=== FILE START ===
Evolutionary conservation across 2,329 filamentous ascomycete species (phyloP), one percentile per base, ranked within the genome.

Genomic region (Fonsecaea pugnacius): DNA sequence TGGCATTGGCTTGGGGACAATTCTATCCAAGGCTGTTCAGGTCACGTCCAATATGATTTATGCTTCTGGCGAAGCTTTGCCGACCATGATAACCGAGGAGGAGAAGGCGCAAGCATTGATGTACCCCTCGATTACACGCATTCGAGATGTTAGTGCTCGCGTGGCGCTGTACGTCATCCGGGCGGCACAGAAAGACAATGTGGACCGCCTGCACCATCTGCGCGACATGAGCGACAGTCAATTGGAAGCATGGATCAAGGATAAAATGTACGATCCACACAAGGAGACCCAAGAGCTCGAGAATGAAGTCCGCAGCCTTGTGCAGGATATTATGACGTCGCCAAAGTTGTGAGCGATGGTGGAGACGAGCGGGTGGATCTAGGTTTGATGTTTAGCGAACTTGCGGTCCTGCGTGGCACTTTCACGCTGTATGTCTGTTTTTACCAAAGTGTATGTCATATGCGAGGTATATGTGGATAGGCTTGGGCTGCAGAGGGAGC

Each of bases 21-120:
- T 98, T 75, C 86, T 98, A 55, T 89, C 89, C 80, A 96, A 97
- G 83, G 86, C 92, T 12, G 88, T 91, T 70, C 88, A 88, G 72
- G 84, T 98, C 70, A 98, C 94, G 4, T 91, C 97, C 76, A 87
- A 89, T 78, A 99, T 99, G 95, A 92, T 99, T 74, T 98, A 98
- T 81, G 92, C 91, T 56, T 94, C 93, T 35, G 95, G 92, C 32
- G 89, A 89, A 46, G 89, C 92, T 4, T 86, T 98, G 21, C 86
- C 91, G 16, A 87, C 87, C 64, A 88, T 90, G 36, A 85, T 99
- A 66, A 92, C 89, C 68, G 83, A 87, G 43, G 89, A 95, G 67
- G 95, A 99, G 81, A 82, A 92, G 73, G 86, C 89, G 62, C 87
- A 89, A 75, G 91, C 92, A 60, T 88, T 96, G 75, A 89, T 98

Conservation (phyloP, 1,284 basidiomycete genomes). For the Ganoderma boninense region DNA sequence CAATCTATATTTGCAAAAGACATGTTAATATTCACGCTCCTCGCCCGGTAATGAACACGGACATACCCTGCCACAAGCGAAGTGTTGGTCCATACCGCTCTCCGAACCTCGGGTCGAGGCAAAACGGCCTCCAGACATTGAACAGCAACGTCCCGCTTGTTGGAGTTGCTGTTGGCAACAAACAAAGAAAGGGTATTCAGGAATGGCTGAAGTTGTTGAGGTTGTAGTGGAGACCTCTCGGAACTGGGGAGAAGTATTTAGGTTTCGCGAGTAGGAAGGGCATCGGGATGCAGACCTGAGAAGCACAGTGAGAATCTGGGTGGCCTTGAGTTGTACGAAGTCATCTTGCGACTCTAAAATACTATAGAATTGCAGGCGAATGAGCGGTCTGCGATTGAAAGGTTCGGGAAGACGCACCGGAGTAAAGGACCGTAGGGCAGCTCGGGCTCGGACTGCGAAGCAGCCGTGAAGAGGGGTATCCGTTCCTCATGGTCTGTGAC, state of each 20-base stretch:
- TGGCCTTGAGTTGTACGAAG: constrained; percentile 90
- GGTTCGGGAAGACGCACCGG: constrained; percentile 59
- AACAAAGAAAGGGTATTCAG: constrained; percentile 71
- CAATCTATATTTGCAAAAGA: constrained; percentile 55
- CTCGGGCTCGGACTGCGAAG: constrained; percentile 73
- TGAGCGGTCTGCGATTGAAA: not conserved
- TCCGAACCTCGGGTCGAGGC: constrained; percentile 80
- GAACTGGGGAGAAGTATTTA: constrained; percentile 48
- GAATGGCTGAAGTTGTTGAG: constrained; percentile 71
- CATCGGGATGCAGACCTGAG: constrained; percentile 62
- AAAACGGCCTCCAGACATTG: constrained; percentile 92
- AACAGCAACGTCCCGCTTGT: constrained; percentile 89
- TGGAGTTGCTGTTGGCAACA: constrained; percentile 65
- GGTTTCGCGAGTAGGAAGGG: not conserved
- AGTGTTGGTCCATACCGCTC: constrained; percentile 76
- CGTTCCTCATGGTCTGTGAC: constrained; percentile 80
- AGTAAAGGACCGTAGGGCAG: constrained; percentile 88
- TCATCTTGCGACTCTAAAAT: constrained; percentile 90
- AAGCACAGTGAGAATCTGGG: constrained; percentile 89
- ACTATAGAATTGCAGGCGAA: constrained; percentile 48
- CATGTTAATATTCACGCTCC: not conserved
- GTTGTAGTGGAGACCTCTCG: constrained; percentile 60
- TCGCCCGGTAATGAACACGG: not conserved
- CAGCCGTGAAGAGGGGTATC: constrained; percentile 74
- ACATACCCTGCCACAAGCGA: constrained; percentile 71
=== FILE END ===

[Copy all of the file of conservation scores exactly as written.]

Evolutionary conservation across 2,329 filamentous ascomycete species (phyloP), one percentile per base, ranked within the genome.

Genomic region (Fonsecaea pugnacius): DNA sequence TGGCATTGGCTTGGGGACAATTCTATCCAAGGCTGTTCAGGTCACGTCCAATATGATTTATGCTTCTGGCGAAGCTTTGCCGACCATGATAACCGAGGAGGAGAAGGCGCAAGCATTGATGTACCCCTCGATTACACGCATTCGAGATGTTAGTGCTCGCGTGGCGCTGTACGTCATCCGGGCGGCACAGAAAGACAATGTGGACCGCCTGCACCATCTGCGCGACATGAGCGACAGTCAATTGGAAGCATGGATCAAGGATAAAATGTACGATCCACACAAGGAGACCCAAGAGCTCGAGAATGAAGTCCGCAGCCTTGTGCAGGATATTATGACGTCGCCAAAGTTGTGAGCGATGGTGGAGACGAGCGGGTGGATCTAGGTTTGATGTTTAGCGAACTTGCGGTCCTGCGTGGCACTTTCACGCTGTATGTCTGTTTTTACCAAAGTGTATGTCATATGCGAGGTATATGTGGATAGGCTTGGGCTGCAGAGGGAGC

Each of bases 21-120:
- T 98, T 75, C 86, T 98, A 55, T 89, C 89, C 80, A 96, A 97
- G 83, G 86, C 92, T 12, G 88, T 91, T 70, C 88, A 88, G 72
- G 84, T 98, C 70, A 98, C 94, G 4, T 91, C 97, C 76, A 87
- A 89, T 78, A 99, T 99, G 95, A 92, T 99, T 74, T 98, A 98
- T 81, G 92, C 91, T 56, T 94, C 93, T 35, G 95, G 92, C 32
- G 89, A 89, A 46, G 89, C 92, T 4, T 86, T 98, G 21, C 86
- C 91, G 16, A 87, C 87, C 64, A 88, T 90, G 36, A 85, T 99
- A 66, A 92, C 89, C 68, G 83, A 87, G 43, G 89, A 95, G 67
- G 95, A 99, G 81, A 82, A 92, G 73, G 86, C 89, G 62, C 87
- A 89, A 75, G 91, C 92, A 60, T 88, T 96, G 75, A 89, T 98

Conservation (phyloP, 1,284 basidiomycete genomes). For the Ganoderma boninense region DNA sequence CAATCTATATTTGCAAAAGACATGTTAATATTCACGCTCCTCGCCCGGTAATGAACACGGACATACCCTGCCACAAGCGAAGTGTTGGTCCATACCGCTCTCCGAACCTCGGGTCGAGGCAAAACGGCCTCCAGACATTGAACAGCAACGTCCCGCTTGTTGGAGTTGCTGTTGGCAACAAACAAAGAAAGGGTATTCAGGAATGGCTGAAGTTGTTGAGGTTGTAGTGGAGACCTCTCGGAACTGGGGAGAAGTATTTAGGTTTCGCGAGTAGGAAGGGCATCGGGATGCAGACCTGAGAAGCACAGTGAGAATCTGGGTGGCCTTGAGTTGTACGAAGTCATCTTGCGACTCTAAAATACTATAGAATTGCAGGCGAATGAGCGGTCTGCGATTGAAAGGTTCGGGAAGACGCACCGGAGTAAAGGACCGTAGGGCAGCTCGGGCTCGGACTGCGAAGCAGCCGTGAAGAGGGGTATCCGTTCCTCATGGTCTGTGAC, state of each 20-base stretch:
- TGGCCTTGAGTTGTACGAAG: constrained; percentile 90
- GGTTCGGGAAGACGCACCGG: constrained; percentile 59
- AACAAAGAAAGGGTATTCAG: constrained; percentile 71
- CAATCTATATTTGCAAAAGA: constrained; percentile 55
- CTCGGGCTCGGACTGCGAAG: constrained; percentile 73
- TGAGCGGTCTGCGATTGAAA: not conserved
- TCCGAACCTCGGGTCGAGGC: constrained; percentile 80
- GAACTGGGGAGAAGTATTTA: constrained; percentile 48
- GAATGGCTGAAGTTGTTGAG: constrained; percentile 71
- CATCGGGATGCAGACCTGAG: constrained; percentile 62
- AAAACGGCCTCCAGACATTG: constrained; percentile 92
- AACAGCAACGTCCCGCTTGT: constrained; percentile 89
- TGGAGTTGCTGTTGGCAACA: constrained; percentile 65
- GGTTTCGCGAGTAGGAAGGG: not conserved
- AGTGTTGGTCCATACCGCTC: constrained; percentile 76
- CGTTCCTCATGGTCTGTGAC: constrained; percentile 80
- AGTAAAGGACCGTAGGGCAG: constrained; percentile 88
- TCATCTTGCGACTCTAAAAT: constrained; percentile 90
- AAGCACAGTGAGAATCTGGG: constrained; percentile 89
- ACTATAGAATTGCAGGCGAA: constrained; percentile 48
- CATGTTAATATTCACGCTCC: not conserved
- GTTGTAGTGGAGACCTCTCG: constrained; percentile 60
- TCGCCCGGTAATGAACACGG: not conserved
- CAGCCGTGAAGAGGGGTATC: constrained; percentile 74
- ACATACCCTGCCACAAGCGA: constrained; percentile 71